Provocative Speech in French Law: A Closer Look at Charlie Hebdo

12 Pages Posted: 4 Aug 2023

See all articles by Asma Uddin

Asma Uddin

Columbus School of Law (Catholic University of America)

Date Written: Fall 2015


At 11:30 a.m. on January 7, 2015, brothers Cherif and Said Kouachi, masked, dressed in black, and armed with Kalashnikov assault rifles, approached the offices of Charlie Hebdo, a satirical French magazine. They forced one of the magazine’s cartoonists to enter the code to the newsroom door. Upon entering the room, the men opened fire and killed the editor, Stephane Charbonnier, and four Charlie Hebdo cartoonists along with several others. The gunmen shouted, “We have avenged the Prophet Muhammad” and “God is Great” in Arabic as they called out the names of the journalists. The gunmen escaped by car.

During the chase, Amedy Coulibaly, a friend of the two terrorists, killed a policewoman in Montrouge, and on January 9, took several people hostage at a kosher supermarket at Porte de Vincennes. He threatened to kill the hostages unless the Kouachi brothers were allowed to go free. At around 5:00 p.m. that day, the police stormed the supermarket and killed Coulibaly, while another operation launched at the same time killed the Kouachi brothers, who were hiding in a printing firm in Dammartin-en-Goele.

Both individuals and the French government responded zealously to the attack on Charlie Hebdo. Social media became saturated with the hashtag #JeSuisCharlie, or #IAmCharlie, as French citizens and individuals abroad rushed to show solidarity with the cartoonists of Charlie Hebdo and the cause of freedom of speech. The French government commenced “aggressive enforcements” of Law No. 2014-1353 of November 13, 2014, an anti-terrorism law that was rarely used until the weeks prior to the attacks, against anyone who spoke out against the Charlie Hebdo cause. Among those prosecuted for their speech was Dieudonné M’Bala M’Bala, a French comedian, who was arrested for “defending terrorism” in a Facebook status that read, “Tonight, as far as I’m concerned, I feel like Charlie Coulibaly.” The statement is a combination of the slogan “Je suis Charlie” (“I am Charlie”) and “Amedy Coulibaly,” the name of the gunman who terrorized the kosher supermarket, and appears to imply sympathy with the terrorists. He was fined $37,000.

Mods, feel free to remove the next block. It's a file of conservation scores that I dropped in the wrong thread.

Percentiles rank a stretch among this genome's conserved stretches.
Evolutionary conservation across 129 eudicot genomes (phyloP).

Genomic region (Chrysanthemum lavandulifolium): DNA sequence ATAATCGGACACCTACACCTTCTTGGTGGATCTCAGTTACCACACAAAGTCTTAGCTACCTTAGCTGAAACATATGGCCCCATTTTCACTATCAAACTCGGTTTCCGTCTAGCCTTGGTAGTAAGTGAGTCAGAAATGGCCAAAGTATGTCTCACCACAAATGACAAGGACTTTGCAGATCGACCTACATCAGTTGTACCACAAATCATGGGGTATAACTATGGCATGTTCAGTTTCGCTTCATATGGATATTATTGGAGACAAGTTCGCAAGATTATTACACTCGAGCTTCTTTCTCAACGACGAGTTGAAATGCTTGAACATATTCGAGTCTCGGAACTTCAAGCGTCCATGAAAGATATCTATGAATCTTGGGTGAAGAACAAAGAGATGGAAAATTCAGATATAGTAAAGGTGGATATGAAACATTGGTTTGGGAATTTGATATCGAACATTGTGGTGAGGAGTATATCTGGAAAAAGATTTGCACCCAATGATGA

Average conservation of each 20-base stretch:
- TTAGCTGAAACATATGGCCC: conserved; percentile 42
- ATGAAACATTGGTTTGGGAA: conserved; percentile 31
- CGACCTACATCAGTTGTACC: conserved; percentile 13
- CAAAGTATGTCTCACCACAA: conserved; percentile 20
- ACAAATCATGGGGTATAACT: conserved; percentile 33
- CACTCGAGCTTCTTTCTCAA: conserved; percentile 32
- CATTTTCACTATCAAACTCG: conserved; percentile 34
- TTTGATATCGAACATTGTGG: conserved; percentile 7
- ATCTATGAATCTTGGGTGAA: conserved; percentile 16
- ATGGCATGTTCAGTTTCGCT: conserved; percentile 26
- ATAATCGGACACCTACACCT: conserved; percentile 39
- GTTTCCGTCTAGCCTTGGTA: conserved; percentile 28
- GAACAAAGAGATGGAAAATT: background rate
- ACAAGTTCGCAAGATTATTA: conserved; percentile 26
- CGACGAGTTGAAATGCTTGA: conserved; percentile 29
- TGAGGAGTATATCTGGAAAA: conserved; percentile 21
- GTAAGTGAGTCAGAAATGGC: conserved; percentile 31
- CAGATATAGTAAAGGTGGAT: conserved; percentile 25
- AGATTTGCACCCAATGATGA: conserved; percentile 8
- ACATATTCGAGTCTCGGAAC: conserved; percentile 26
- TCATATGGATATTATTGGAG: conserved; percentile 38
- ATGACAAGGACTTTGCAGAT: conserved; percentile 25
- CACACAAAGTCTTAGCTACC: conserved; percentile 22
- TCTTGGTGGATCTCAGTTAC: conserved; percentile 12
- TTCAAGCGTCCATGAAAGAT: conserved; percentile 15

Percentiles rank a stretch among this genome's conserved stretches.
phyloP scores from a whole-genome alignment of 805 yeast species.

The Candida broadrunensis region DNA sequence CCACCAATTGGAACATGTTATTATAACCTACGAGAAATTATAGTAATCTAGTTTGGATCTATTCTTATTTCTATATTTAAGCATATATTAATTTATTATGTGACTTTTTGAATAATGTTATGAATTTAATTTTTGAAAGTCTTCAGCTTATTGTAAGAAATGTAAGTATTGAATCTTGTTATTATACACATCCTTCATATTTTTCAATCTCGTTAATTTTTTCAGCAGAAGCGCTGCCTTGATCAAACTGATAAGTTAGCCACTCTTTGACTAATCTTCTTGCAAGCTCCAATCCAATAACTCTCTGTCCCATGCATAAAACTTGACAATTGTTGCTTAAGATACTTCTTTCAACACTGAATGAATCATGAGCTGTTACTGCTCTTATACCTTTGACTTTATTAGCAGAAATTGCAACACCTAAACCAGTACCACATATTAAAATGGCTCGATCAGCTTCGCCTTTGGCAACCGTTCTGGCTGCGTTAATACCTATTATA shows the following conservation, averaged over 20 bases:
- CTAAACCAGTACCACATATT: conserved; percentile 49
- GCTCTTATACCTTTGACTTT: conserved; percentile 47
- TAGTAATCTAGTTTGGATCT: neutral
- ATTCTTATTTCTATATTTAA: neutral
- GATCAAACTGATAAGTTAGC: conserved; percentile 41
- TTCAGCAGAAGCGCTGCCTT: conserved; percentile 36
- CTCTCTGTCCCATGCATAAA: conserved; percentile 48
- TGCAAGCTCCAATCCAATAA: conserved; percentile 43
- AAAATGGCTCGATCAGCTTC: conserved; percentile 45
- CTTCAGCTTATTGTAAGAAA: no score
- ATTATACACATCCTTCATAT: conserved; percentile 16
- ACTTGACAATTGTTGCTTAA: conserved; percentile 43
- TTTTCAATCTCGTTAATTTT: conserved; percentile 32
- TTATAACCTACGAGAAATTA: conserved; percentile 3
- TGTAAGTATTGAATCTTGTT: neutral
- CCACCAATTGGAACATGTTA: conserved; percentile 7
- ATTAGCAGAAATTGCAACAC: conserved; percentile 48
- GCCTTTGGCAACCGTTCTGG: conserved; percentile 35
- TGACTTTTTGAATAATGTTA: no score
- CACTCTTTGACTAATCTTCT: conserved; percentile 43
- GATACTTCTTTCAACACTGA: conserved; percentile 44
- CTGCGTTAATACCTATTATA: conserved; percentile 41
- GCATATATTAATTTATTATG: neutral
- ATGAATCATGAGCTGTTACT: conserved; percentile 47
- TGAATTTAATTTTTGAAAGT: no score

Various commentators and scholars have pointed out the double standard in the French government’s treatment of speech, especially in the wake of the Charlie Hebdo attacks. The New Yorker noted that “[t]he juxtaposition of . . . the celebration of a magazine that routinely publishes cartoons considered blasphemous and offensive by many of the world’s Muslims and the muscular prosecution of a relentlessly provocative black comedian” made the hypocrisy glaringly obvious. Similarly, Jonathan Turley reflected in the Washington Post about the spontaneous rally in support of Charlie Hebdo after the attacks: “[O]ne could fairly ask what they were rallying around. The greatest threat to liberty in France has come not from the terrorists who committed such horrific acts this past week but from the French themselves, who have been leading the Western world in a crackdown on free speech.”

Indeed, the French government has a history of using its speech laws to curtail the speech of journalists, comedians, celebrities, and ordinary citizens alike. That same tendency of restricting speech came into play in the wake of the Charlie Hebdo attacks, when the French government simultaneously punished critics for their speech and glorified Charlie Hebdo as a symbol of freedom of speech.

At the core of the French double standard is its inconsistent distinction between protection and punishment of provocative speech. In Part I, this paper will look briefly at how international law treats provocation, in particular, Articles 19–20 of the International Covenant on Civil and Political Rights (ICCPR). Then, Part II will look at the ways French speech law embodies the aforementioned double standard because of its failure to adopt the international standard on provocation. The paper will conclude by advocating for a more uniform, more protective approach to speech—one that will bring French law into conformity with international law.

Suggested Citation

Uddin, Asma, Provocative Speech in French Law: A Closer Look at Charlie Hebdo (Fall 2015). Florida International University Law Review, Symposium, 2015, Available at SSRN:

Asma Uddin (Contact Author)

Columbus School of Law (Catholic University of America) ( email )

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